- FACT: There are several inaccuracies in this statement. First, Sen. Kerry claims that "Hu Jintao pledged to reduce China's emissions below projected levels." But Sen. Kerry flatly ignores the fact that Hu Jintao also expressed adamant opposition to mandatory, binding emissions cuts, which is the critical point. According to MSNBC, "While Hu's comments were well-received, he did not budge from China's stance that it and other developing economies should not have to agree to mandatory cuts in greenhouse gases. Developing nations 'should not ... be asked to take on obligations that go beyond their development stage,' Hu said." According to the report, "Beijing wants to link emissions to growth in gross domestic product, meaning it still may increase emissions even as it takes fundamental steps to curb them in the long run."

- Sen. Kerry also claims that India "is working on its own domestic legislation to reduce carbon pollution." As the Washington Post reported, India is considering energy efficiency, building codes, and fuel economy standards-it is not considering cap-and-trade. At best, these steps are loosely related to climate change. And Sen. Kerry ignores the key point: according to the Washington Post, "[India's] cuts would be a national goal; they would be neither an internationally binding commitment nor open to international verification."

- As for Australia, the Australian Senate in August rejected Prime Minister Kevin Rudd's climate change legislation. As Bloomberg News reported, "Senators voted 42 to 30 against the law, which included plans for a carbon trading system similar to one used in Europe."

- In Japan, Japanese Prime Minister Yukio Hatoyama has vowed to cut carbon emissions 25 percent from 1990 levels by 2020. Yet, as Bloomberg News reported, "His proposal is contingent on other countries adopting targets as well, something China, the world's biggest emitter of greenhouse gasses, has resisted."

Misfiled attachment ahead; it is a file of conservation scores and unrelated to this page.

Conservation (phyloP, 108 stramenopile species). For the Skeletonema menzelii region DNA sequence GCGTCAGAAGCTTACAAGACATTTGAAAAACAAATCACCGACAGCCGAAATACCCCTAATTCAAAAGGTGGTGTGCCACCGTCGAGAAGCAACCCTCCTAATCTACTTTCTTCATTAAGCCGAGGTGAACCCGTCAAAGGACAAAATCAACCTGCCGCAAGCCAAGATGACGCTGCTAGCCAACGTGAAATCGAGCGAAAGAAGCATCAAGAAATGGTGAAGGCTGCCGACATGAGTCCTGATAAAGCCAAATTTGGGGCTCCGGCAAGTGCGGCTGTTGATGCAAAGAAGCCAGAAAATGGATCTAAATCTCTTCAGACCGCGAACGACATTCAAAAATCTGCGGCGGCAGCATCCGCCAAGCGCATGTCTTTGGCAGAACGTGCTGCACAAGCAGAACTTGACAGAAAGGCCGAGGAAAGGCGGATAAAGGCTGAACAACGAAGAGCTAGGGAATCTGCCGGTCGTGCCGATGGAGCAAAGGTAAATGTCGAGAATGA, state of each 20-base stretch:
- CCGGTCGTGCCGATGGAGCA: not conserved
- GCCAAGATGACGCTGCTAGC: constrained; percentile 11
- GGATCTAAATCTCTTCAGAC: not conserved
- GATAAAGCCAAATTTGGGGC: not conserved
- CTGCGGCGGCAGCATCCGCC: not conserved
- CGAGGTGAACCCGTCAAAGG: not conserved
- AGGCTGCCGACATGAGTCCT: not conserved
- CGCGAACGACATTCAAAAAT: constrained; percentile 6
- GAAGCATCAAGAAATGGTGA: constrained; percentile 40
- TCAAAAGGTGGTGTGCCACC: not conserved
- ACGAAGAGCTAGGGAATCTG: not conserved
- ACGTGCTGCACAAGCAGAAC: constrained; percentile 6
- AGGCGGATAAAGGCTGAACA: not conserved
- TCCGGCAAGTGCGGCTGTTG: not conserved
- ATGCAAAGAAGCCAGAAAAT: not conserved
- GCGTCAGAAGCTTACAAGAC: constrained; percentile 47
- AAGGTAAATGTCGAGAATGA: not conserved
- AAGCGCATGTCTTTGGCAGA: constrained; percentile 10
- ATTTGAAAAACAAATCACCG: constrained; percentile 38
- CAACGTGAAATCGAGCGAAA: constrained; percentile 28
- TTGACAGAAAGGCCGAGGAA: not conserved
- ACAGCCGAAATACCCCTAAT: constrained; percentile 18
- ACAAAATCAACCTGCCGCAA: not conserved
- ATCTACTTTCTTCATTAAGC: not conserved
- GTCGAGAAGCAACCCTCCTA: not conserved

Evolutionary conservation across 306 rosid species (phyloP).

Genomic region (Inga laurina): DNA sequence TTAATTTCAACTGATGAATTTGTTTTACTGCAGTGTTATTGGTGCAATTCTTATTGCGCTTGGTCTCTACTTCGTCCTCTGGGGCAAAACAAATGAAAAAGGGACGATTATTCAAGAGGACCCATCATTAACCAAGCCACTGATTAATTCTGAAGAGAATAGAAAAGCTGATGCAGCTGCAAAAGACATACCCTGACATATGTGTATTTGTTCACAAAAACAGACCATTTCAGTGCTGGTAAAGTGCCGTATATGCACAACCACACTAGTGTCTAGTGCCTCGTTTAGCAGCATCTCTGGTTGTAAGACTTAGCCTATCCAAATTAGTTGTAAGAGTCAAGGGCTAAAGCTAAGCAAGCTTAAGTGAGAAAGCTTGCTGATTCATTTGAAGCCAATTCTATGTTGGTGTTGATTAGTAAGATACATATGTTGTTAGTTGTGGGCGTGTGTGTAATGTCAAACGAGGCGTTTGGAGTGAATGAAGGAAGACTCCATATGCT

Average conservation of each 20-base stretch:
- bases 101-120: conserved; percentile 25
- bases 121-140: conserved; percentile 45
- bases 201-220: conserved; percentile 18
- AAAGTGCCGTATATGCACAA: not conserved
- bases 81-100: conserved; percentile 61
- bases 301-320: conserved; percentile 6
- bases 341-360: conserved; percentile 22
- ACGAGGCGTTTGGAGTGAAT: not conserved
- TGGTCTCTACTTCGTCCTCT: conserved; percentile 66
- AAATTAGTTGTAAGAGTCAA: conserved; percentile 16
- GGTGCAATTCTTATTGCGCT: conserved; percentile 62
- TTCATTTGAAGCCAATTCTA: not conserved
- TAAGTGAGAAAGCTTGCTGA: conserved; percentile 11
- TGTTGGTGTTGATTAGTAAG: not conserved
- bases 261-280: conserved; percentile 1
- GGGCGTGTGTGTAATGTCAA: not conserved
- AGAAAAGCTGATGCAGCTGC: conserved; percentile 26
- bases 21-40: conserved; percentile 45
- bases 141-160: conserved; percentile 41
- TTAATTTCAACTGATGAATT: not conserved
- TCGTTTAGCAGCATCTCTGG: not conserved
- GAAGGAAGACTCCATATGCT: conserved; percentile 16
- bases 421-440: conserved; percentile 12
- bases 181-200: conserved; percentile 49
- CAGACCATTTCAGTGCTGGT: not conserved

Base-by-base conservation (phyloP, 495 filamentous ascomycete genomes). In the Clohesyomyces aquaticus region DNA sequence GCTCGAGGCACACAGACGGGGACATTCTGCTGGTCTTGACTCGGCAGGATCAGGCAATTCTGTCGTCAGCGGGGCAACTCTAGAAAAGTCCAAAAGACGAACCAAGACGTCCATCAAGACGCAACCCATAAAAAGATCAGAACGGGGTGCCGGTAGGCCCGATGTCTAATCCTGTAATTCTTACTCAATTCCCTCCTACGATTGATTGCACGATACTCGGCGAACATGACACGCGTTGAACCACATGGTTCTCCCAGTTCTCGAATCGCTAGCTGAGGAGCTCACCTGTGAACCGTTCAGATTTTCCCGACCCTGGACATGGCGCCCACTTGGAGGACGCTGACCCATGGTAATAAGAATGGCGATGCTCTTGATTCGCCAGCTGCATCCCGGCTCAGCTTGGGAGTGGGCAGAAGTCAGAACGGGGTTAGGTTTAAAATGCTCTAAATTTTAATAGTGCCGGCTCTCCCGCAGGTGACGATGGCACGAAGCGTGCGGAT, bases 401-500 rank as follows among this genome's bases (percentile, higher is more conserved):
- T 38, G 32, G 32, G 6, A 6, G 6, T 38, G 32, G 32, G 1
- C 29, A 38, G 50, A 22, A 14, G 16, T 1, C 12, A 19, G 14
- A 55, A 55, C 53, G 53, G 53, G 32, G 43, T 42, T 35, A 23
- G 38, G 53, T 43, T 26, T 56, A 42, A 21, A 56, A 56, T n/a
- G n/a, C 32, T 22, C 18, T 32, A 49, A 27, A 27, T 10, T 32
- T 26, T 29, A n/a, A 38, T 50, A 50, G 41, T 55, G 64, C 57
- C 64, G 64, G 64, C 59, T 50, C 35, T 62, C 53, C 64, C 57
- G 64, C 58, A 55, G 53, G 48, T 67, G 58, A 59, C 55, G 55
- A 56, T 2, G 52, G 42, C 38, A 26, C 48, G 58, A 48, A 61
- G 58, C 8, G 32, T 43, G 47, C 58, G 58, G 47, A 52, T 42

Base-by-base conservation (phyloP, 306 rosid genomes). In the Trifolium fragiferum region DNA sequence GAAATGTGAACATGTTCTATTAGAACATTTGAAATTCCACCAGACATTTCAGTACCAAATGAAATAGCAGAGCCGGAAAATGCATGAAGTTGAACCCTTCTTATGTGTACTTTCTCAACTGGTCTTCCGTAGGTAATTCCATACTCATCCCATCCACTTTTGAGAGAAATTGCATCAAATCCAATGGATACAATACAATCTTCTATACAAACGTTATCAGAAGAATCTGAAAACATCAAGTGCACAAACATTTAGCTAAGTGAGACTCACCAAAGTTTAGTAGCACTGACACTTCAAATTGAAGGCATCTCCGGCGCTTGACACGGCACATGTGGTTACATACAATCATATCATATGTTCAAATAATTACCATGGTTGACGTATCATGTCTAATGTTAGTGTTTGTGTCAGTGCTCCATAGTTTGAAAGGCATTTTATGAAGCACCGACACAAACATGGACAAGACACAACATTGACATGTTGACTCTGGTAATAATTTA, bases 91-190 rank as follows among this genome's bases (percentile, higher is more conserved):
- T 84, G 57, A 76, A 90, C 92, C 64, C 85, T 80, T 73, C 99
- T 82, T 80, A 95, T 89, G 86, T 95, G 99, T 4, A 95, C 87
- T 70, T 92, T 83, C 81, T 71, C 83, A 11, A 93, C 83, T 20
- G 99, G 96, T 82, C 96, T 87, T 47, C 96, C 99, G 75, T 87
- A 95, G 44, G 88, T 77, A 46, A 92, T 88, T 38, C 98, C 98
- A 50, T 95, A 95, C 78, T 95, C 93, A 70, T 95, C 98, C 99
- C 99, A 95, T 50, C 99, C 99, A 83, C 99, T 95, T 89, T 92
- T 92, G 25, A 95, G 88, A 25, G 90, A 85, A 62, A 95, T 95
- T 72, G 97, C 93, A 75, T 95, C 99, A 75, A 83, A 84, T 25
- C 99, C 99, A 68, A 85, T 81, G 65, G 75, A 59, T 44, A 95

KERRY: "Fifth, and as important as anything, if we act, the economic opportunities will be enormous: millions of new jobs and major improvements in every sector of the energy economy. But if we hang back, we know what will happen, because it is happening already."

FACT: The director of the Congressional Budget office said the Waxman-Markey bill will cause an overall net reduction in jobs. The National Black Chamber of Commerce reached the same conclusion: "The present study finds that the cap-and-trade program would lead to increases in spending on energy efficiency and renewable energy, and as a result that significant numbers of people would be employed in "green jobs" that would not exist in a no carbon policy world. However, any calculation of jobs created in these activities is incomplete if not supplemented with a calculation of the reduced employment in other industries and the decline in the average salary that would result from the associated higher energy costs and lower overall productivity in the economy. This study finds that even after accounting for green jobs, there is a substantial and long-term net reduction in total labor earnings and employment. This is the unintended but predictable consequence of investing to create a 'green energy future'."